That brings us to the ten plagues God sends on the Egyptians. Interestingly, each of these plagues seems to be designed by God as a direct challenge to the pantheon of Egyptian gods and goddesses. Egyptians worshipped the Nile as a goddess, for example, so God turns it to blood, demonstrating that he is in control of creation. The Egyptians worshipped frogs because they can live in two environments. God says, “You want frogs? I’ll give you frogs…” The Egyptian gods represented by insects, livestock, the sky, and the sun are all demonstrated to be under the control of YHWH, the one who created them in the first place. But despite evidence to the contrary, Pharaoh held on to his beliefs and his power, believing he could outlast the God of Israel.
But it’s the tenth plague that will force Pharaoh to buckle. Through Moses, God tells Pharaoh that all the firstborn males in Egypt will die—whether human or animal. In the ancient world the firstborn male was often dedicated to the deity (sometimes offered as a child sacrifice to the local god), but in Egypt the firstborn—especially the firstborn of Pharaoh—was considered to have inherent divine properties. They were little gods.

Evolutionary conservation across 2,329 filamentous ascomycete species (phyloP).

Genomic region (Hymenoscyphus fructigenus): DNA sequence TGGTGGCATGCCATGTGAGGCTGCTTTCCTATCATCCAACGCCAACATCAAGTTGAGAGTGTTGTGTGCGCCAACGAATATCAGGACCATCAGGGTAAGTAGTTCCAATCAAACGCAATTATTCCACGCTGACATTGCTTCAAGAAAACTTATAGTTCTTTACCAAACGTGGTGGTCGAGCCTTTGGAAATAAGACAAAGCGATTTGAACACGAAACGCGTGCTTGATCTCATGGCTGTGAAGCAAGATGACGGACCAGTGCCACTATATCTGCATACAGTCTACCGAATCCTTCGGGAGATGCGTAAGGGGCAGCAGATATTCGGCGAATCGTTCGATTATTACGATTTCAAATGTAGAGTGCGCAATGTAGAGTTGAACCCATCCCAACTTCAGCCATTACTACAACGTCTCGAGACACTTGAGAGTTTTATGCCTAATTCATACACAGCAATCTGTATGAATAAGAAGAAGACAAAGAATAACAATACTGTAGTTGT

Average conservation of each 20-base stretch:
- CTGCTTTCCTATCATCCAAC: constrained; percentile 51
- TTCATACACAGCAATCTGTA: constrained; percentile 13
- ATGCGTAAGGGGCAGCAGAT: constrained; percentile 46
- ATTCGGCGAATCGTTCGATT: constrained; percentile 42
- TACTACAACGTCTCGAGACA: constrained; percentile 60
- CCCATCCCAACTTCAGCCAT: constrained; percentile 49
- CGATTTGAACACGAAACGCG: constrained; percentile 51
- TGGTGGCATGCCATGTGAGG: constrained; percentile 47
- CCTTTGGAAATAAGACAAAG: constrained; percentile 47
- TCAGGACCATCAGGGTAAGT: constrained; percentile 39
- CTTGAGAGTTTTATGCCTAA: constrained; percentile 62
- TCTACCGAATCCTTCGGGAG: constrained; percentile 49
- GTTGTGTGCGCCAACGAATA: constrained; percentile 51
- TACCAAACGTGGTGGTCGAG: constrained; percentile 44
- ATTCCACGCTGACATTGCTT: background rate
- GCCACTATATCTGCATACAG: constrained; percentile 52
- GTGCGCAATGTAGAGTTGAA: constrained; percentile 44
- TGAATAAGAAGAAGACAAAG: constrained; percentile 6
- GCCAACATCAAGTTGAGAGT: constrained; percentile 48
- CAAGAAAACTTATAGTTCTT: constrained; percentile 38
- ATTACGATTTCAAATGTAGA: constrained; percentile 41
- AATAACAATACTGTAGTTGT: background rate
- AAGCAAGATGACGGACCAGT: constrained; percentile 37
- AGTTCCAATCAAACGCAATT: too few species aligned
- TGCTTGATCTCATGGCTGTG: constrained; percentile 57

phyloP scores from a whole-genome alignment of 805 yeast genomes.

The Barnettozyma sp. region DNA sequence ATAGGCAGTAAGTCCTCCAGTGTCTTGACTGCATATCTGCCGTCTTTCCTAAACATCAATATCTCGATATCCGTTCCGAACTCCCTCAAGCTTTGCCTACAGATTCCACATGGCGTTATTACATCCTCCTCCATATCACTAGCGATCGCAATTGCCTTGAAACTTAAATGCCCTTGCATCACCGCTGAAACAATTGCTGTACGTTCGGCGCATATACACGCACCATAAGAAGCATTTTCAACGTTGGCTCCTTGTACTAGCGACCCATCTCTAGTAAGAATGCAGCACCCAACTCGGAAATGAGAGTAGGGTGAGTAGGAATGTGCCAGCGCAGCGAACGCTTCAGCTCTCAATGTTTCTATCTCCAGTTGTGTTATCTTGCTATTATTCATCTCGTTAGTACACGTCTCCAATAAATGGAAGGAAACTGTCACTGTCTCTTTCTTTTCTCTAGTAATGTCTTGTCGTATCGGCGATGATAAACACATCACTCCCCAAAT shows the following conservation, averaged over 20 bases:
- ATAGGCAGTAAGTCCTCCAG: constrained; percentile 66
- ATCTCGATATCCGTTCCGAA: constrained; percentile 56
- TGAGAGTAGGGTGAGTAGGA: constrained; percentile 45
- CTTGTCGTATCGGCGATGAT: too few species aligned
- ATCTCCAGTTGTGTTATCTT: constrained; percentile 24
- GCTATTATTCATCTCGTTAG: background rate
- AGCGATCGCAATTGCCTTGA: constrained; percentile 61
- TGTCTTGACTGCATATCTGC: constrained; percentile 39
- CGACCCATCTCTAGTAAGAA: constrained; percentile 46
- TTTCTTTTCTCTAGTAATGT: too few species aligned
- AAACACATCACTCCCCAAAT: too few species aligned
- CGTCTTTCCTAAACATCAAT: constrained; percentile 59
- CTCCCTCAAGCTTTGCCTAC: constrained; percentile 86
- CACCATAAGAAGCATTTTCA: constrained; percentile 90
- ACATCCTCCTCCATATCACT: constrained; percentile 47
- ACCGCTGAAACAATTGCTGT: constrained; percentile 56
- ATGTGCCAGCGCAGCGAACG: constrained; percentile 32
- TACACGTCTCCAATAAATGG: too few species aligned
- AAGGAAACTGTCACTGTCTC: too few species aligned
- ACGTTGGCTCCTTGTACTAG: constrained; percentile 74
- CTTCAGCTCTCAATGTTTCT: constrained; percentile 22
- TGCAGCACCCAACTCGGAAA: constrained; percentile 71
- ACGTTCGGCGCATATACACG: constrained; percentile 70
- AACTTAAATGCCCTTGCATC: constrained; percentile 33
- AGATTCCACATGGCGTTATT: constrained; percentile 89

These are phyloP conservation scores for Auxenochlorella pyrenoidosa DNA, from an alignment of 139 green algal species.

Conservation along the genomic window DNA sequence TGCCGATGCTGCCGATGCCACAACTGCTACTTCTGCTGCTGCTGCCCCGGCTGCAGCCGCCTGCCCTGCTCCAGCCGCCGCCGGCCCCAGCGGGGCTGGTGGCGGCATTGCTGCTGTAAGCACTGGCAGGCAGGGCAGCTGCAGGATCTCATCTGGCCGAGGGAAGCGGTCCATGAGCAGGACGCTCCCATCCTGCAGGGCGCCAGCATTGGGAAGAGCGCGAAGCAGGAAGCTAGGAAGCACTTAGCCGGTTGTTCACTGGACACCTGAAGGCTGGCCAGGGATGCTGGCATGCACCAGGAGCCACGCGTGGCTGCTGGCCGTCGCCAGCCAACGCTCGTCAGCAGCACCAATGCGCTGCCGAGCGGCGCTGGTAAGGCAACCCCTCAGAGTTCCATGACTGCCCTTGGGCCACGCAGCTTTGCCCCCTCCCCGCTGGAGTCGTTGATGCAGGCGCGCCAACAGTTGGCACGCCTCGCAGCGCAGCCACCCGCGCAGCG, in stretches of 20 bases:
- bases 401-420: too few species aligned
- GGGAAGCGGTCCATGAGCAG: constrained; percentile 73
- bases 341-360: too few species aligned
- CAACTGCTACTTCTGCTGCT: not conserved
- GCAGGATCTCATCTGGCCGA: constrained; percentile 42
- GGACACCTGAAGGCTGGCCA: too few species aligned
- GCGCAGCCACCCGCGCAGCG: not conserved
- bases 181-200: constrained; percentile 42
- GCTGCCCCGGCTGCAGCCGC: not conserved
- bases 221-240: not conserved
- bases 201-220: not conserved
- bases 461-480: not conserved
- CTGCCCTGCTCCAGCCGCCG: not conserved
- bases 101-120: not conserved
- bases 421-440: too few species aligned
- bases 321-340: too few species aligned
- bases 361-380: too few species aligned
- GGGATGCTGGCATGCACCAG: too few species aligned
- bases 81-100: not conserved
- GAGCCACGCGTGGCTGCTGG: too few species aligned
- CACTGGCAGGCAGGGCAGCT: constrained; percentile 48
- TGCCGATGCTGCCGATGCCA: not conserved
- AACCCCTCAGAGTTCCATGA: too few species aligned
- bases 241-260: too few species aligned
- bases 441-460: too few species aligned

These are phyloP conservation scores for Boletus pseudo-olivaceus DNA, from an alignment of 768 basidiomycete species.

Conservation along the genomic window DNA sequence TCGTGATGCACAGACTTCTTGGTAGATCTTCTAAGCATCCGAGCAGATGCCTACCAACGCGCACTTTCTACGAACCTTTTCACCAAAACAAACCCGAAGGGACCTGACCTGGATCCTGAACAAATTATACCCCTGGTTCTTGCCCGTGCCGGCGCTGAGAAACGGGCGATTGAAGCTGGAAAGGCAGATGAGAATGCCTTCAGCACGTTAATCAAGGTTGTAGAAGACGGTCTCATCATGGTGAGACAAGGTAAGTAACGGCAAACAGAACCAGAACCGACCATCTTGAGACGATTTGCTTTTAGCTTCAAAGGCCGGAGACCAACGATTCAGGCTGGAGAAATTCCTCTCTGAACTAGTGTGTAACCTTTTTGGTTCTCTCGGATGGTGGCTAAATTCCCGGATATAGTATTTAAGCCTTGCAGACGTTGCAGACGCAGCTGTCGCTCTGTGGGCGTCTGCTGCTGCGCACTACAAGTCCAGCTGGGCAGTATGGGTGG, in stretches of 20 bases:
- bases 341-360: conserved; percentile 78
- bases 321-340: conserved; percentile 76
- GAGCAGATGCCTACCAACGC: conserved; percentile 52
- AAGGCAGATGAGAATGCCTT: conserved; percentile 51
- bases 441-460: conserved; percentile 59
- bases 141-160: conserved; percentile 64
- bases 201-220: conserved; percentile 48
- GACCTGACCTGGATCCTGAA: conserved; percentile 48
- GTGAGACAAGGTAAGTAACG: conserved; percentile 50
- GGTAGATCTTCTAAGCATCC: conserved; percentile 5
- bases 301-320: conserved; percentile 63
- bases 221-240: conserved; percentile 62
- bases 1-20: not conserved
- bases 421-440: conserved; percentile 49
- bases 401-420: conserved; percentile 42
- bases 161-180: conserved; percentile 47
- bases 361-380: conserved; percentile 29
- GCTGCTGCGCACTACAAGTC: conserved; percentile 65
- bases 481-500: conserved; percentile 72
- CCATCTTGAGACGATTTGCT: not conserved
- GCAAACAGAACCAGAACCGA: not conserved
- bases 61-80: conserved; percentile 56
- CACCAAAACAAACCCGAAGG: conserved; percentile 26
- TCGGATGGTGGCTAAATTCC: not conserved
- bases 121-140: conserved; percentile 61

Pharaoh had tried to act like a god, wielding life and death over the children of Israel. The tenth plague is God’s judgment of Pharaoh’s claim over life and death and a direct response to Pharaoh’s genocidal killing of Israel’s children. Exodus makes it clear that Pharaoh himself bears the blame for this plague, though God’s response will be less severe than Pharaoh’s genocide. God unleashes the anti-creation force of death, which Pharaoh and so many other empires have wielded, as a way of bringing life to his people.